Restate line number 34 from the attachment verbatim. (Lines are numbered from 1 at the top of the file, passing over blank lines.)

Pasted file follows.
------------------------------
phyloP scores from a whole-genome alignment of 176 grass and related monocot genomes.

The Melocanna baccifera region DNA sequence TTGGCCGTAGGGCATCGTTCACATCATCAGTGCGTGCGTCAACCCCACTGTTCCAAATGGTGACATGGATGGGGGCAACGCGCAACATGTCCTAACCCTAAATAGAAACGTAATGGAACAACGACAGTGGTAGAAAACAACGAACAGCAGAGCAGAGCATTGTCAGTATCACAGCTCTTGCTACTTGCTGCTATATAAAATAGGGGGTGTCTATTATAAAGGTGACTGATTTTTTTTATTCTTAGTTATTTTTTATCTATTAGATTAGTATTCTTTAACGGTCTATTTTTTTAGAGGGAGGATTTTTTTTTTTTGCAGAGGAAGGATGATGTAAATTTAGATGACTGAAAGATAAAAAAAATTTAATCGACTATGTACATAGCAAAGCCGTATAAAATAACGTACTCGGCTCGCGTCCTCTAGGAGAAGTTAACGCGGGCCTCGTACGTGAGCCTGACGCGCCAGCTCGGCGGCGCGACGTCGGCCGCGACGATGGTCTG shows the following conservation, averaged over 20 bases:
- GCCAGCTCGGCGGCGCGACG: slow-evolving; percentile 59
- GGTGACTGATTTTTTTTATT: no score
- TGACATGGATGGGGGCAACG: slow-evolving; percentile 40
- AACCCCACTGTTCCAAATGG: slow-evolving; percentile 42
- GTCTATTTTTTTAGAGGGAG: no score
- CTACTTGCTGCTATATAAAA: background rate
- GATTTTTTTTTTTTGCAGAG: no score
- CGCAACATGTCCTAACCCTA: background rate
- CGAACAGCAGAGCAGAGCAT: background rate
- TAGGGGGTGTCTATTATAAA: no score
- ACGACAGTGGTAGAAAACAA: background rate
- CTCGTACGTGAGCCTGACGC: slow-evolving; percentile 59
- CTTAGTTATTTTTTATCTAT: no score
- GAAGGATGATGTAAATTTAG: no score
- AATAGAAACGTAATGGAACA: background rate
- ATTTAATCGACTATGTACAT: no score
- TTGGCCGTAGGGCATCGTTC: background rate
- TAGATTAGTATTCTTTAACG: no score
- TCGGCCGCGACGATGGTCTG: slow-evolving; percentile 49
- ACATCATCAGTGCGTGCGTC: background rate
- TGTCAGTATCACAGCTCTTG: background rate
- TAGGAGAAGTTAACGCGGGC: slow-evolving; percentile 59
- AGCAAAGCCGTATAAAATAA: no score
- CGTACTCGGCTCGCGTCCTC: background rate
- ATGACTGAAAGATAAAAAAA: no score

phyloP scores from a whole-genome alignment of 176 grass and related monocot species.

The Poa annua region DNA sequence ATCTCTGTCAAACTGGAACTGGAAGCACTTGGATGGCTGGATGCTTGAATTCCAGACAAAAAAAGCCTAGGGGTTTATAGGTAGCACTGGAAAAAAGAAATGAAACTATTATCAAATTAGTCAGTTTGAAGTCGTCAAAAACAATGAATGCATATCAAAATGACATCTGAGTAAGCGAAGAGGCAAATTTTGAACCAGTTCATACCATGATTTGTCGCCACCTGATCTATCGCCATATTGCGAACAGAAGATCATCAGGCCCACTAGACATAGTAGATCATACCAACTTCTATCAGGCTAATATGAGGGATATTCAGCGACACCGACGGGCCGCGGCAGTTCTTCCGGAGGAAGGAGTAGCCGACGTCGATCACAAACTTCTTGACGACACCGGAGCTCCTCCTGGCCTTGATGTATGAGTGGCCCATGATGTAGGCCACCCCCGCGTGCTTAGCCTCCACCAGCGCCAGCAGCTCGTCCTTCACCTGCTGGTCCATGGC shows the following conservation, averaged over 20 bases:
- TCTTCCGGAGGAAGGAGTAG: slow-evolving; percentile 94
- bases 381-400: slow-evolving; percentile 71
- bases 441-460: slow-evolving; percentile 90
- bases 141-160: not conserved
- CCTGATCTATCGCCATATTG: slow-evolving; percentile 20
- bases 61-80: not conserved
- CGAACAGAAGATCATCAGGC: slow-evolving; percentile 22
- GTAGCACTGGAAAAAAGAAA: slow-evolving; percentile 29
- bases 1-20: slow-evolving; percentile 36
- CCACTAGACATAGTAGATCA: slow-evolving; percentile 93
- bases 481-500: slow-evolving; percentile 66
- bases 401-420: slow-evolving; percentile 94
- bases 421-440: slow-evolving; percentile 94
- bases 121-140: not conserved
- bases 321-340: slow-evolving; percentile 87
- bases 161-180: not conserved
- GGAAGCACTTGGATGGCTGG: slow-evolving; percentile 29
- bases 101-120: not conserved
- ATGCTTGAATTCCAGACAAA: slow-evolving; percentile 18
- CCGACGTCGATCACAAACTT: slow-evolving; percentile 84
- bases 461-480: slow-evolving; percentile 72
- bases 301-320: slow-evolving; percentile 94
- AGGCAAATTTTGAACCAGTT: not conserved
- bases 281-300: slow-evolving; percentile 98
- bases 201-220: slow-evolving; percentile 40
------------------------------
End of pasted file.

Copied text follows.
- CCTGATCTATCGCCATATTG: slow-evolving; percentile 20